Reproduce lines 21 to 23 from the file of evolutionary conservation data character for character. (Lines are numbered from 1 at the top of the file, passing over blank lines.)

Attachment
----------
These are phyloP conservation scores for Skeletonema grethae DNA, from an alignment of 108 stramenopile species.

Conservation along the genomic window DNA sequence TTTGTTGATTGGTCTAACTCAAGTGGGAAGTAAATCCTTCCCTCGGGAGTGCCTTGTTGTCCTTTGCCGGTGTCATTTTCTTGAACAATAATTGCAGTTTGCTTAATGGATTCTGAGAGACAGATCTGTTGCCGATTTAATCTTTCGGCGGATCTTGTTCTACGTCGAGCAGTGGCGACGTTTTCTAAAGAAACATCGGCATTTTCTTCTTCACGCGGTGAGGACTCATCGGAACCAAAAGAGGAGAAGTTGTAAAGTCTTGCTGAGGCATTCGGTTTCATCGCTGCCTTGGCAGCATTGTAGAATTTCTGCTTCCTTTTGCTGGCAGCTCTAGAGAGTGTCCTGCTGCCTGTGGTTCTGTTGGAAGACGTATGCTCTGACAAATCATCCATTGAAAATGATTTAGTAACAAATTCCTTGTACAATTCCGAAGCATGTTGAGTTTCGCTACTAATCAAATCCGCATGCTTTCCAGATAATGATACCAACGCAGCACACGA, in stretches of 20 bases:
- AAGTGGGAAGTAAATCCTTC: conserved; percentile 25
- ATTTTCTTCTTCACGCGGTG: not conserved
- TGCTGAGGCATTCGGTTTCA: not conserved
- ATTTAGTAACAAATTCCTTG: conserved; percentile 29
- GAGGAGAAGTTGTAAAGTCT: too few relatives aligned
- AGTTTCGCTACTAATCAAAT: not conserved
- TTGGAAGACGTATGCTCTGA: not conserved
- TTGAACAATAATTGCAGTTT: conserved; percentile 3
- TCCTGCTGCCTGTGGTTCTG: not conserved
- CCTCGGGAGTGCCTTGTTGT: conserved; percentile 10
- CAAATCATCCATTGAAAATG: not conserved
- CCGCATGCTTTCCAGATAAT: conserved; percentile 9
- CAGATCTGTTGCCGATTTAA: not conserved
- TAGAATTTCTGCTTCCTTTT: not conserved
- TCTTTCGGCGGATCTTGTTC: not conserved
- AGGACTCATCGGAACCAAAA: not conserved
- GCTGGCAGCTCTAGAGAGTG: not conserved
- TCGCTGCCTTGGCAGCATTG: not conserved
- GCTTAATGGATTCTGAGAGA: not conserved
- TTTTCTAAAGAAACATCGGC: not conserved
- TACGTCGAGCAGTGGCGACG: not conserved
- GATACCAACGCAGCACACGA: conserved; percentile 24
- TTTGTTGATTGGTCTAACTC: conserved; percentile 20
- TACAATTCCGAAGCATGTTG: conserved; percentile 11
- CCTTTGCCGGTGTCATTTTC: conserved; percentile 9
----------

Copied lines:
- GCTTAATGGATTCTGAGAGA: not conserved
- TTTTCTAAAGAAACATCGGC: not conserved
- TACGTCGAGCAGTGGCGACG: not conserved